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Intertubercular Tendon Sheath
Connective Tissue

Intertubercular Tendon Sheath

Vagina tendinis intertubercularis

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Anatomical Relations

The intertubercular tendon sheath wraps around the proximal portion of the tendon of the long head of the biceps brachii, within the intertubercular sulcus (or bicipital groove).

This sulcus sits between the greater and lesser tubercles of the proximal humeral shaft. The transverse humeral ligament bridges the gap between the two tubercles and acts as a retinaculum for the tendon of the long head of biceps brachii and its surrounding intertubercular tendon sheath.

The intertubercular tendon sheath is bounded on both sides by the tendon of the pectoralis major, laterally, and the teres major, medially (Standring, 2016)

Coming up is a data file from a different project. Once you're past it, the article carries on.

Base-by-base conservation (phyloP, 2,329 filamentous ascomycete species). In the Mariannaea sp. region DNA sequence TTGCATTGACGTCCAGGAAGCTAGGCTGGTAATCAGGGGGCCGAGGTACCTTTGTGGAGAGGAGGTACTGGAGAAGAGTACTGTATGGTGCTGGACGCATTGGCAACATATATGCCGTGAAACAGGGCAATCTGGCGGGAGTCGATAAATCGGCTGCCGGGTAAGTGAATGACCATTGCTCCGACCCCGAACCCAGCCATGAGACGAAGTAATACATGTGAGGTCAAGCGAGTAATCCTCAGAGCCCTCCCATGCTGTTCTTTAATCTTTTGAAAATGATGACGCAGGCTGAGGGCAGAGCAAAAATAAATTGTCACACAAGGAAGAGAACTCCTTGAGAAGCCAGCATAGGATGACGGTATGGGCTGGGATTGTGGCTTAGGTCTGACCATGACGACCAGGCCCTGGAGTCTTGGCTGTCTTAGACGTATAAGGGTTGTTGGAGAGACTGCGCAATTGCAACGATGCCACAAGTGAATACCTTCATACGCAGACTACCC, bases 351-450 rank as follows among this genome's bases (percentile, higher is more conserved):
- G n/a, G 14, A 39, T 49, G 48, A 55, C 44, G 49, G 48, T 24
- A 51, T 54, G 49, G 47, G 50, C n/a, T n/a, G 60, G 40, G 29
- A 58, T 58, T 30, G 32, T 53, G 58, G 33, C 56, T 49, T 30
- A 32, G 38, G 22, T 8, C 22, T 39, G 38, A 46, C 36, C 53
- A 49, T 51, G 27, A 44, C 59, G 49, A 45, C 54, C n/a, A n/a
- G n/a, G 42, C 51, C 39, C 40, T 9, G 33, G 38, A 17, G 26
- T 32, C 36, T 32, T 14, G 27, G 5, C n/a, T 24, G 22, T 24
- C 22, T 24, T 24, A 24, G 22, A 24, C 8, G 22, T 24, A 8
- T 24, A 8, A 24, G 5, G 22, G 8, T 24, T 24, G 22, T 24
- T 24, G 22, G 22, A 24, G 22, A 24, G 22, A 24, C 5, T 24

It runs distally within the sulcus and is accompanied the ascending branch of the anterior circumflex humeral artery as far as the surgical neck of the humerus (Standring, 2016).

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The intertubercular tendon sheath has an outer fibrous component and an inner double layered sheath of synovial membrane that is akin to a longitudinal bursa. The synovial layer is composed of an inner, visceral layer and an outer, parietal layer. The synovium produces a thin layer of lubricating fluid between the visceral and parietal layers which surround the tendons. The intertubercular tendon sheath is continuous with the synovial membrane of the glenohumeral joint.


The intertubercular tendon sheath provides a well-lubricated, smooth surface that reduces friction during movement of the tendon.


Standring, S. (2016) Gray's Anatomy: The Anatomical Basis of Clinical Practice. Gray's Anatomy Series 41st edn.: Elsevier Limited.

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Tendon Sheath

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Tenosynovectomy refers to the excision of thickened tendon sheath and other tissue surrounding a tendon, commonly seen in infection, chemical irritation, and rheumatoid arthritis (synovectomy).

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